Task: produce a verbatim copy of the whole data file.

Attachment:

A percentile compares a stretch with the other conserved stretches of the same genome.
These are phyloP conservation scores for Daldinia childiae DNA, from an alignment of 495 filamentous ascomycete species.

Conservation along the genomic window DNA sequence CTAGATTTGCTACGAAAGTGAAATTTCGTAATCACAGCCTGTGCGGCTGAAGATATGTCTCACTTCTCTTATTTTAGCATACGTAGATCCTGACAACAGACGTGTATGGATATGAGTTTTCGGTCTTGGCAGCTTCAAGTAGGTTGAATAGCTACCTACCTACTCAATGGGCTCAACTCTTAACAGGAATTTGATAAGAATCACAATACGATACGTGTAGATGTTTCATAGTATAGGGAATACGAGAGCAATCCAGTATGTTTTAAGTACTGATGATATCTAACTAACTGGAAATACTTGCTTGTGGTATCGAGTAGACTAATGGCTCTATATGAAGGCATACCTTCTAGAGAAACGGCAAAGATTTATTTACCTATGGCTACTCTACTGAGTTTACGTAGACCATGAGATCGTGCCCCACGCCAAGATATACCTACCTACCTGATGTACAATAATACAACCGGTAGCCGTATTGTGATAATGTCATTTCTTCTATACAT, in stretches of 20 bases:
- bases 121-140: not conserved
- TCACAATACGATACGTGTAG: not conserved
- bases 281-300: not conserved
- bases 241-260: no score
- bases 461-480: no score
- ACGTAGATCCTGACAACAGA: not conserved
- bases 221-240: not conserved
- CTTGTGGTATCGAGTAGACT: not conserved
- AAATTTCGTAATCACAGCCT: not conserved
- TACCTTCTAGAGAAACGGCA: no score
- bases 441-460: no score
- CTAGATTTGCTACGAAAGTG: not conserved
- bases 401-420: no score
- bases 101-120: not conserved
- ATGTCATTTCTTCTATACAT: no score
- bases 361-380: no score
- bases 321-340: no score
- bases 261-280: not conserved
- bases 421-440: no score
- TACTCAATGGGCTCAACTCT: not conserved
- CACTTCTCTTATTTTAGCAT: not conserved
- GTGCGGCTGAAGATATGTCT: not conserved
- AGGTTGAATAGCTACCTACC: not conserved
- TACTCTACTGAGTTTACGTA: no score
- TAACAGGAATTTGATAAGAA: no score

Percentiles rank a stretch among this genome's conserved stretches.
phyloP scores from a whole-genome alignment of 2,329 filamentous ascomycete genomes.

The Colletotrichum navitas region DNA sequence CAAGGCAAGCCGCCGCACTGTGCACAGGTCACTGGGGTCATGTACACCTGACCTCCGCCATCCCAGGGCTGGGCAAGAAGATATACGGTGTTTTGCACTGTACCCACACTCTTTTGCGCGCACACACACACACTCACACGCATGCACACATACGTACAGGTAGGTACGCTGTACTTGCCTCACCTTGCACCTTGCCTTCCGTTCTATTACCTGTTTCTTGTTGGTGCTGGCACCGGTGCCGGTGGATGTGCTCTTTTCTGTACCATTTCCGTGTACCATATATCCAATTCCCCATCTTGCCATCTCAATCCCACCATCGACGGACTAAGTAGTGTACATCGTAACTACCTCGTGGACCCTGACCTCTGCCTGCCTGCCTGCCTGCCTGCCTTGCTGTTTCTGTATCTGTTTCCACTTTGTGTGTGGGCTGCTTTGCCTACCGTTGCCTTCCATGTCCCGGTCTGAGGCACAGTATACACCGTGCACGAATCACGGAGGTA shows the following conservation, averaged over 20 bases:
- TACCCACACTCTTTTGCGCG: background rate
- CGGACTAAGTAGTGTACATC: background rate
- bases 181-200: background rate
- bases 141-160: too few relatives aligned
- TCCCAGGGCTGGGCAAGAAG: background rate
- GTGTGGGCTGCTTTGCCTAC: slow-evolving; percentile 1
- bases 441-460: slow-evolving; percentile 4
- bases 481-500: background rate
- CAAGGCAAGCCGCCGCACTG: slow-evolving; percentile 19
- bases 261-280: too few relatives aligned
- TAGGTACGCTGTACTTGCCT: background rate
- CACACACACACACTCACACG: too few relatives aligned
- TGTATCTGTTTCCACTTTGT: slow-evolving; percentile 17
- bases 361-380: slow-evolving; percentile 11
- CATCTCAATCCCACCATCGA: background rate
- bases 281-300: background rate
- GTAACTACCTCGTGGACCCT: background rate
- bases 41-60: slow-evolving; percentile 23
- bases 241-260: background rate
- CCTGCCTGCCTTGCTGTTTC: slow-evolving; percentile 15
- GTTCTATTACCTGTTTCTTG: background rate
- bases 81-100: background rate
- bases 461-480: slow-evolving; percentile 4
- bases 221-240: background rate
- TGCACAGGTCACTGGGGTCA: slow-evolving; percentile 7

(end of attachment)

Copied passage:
A percentile compares a stretch with the other conserved stretches of the same genome.
These are phyloP conservation scores for Daldinia childiae DNA, from an alignment of 495 filamentous ascomycete species.

Conservation along the genomic window DNA sequence CTAGATTTGCTACGAAAGTGAAATTTCGTAATCACAGCCTGTGCGGCTGAAGATATGTCTCACTTCTCTTATTTTAGCATACGTAGATCCTGACAACAGACGTGTATGGATATGAGTTTTCGGTCTTGGCAGCTTCAAGTAGGTTGAATAGCTACCTACCTACTCAATGGGCTCAACTCTTAACAGGAATTTGATAAGAATCACAATACGATACGTGTAGATGTTTCATAGTATAGGGAATACGAGAGCAATCCAGTATGTTTTAAGTACTGATGATATCTAACTAACTGGAAATACTTGCTTGTGGTATCGAGTAGACTAATGGCTCTATATGAAGGCATACCTTCTAGAGAAACGGCAAAGATTTATTTACCTATGGCTACTCTACTGAGTTTACGTAGACCATGAGATCGTGCCCCACGCCAAGATATACCTACCTACCTGATGTACAATAATACAACCGGTAGCCGTATTGTGATAATGTCATTTCTTCTATACAT, in stretches of 20 bases:
- bases 121-140: not conserved
- TCACAATACGATACGTGTAG: not conserved
- bases 281-300: not conserved
- bases 241-260: no score
- bases 461-480: no score
- ACGTAGATCCTGACAACAGA: not conserved
- bases 221-240: not conserved
- CTTGTGGTATCGAGTAGACT: not conserved
- AAATTTCGTAATCACAGCCT: not conserved
- TACCTTCTAGAGAAACGGCA: no score
- bases 441-460: no score
- CTAGATTTGCTACGAAAGTG: not conserved
- bases 401-420: no score
- bases 101-120: not conserved
- ATGTCATTTCTTCTATACAT: no score
- bases 361-380: no score
- bases 321-340: no score
- bases 261-280: not conserved
- bases 421-440: no score
- TACTCAATGGGCTCAACTCT: not conserved
- CACTTCTCTTATTTTAGCAT: not conserved
- GTGCGGCTGAAGATATGTCT: not conserved
- AGGTTGAATAGCTACCTACC: not conserved
- TACTCTACTGAGTTTACGTA: no score
- TAACAGGAATTTGATAAGAA: no score

Percentiles rank a stretch among this genome's conserved stretches.
phyloP scores from a whole-genome alignment of 2,329 filamentous ascomycete genomes.

The Colletotrichum navitas region DNA sequence CAAGGCAAGCCGCCGCACTGTGCACAGGTCACTGGGGTCATGTACACCTGACCTCCGCCATCCCAGGGCTGGGCAAGAAGATATACGGTGTTTTGCACTGTACCCACACTCTTTTGCGCGCACACACACACACTCACACGCATGCACACATACGTACAGGTAGGTACGCTGTACTTGCCTCACCTTGCACCTTGCCTTCCGTTCTATTACCTGTTTCTTGTTGGTGCTGGCACCGGTGCCGGTGGATGTGCTCTTTTCTGTACCATTTCCGTGTACCATATATCCAATTCCCCATCTTGCCATCTCAATCCCACCATCGACGGACTAAGTAGTGTACATCGTAACTACCTCGTGGACCCTGACCTCTGCCTGCCTGCCTGCCTGCCTGCCTTGCTGTTTCTGTATCTGTTTCCACTTTGTGTGTGGGCTGCTTTGCCTACCGTTGCCTTCCATGTCCCGGTCTGAGGCACAGTATACACCGTGCACGAATCACGGAGGTA shows the following conservation, averaged over 20 bases:
- TACCCACACTCTTTTGCGCG: background rate
- CGGACTAAGTAGTGTACATC: background rate
- bases 181-200: background rate
- bases 141-160: too few relatives aligned
- TCCCAGGGCTGGGCAAGAAG: background rate
- GTGTGGGCTGCTTTGCCTAC: slow-evolving; percentile 1
- bases 441-460: slow-evolving; percentile 4
- bases 481-500: background rate
- CAAGGCAAGCCGCCGCACTG: slow-evolving; percentile 19
- bases 261-280: too few relatives aligned
- TAGGTACGCTGTACTTGCCT: background rate
- CACACACACACACTCACACG: too few relatives aligned
- TGTATCTGTTTCCACTTTGT: slow-evolving; percentile 17
- bases 361-380: slow-evolving; percentile 11
- CATCTCAATCCCACCATCGA: background rate
- bases 281-300: background rate
- GTAACTACCTCGTGGACCCT: background rate
- bases 41-60: slow-evolving; percentile 23
- bases 241-260: background rate
- CCTGCCTGCCTTGCTGTTTC: slow-evolving; percentile 15
- GTTCTATTACCTGTTTCTTG: background rate
- bases 81-100: background rate
- bases 461-480: slow-evolving; percentile 4
- bases 221-240: background rate
- TGCACAGGTCACTGGGGTCA: slow-evolving; percentile 7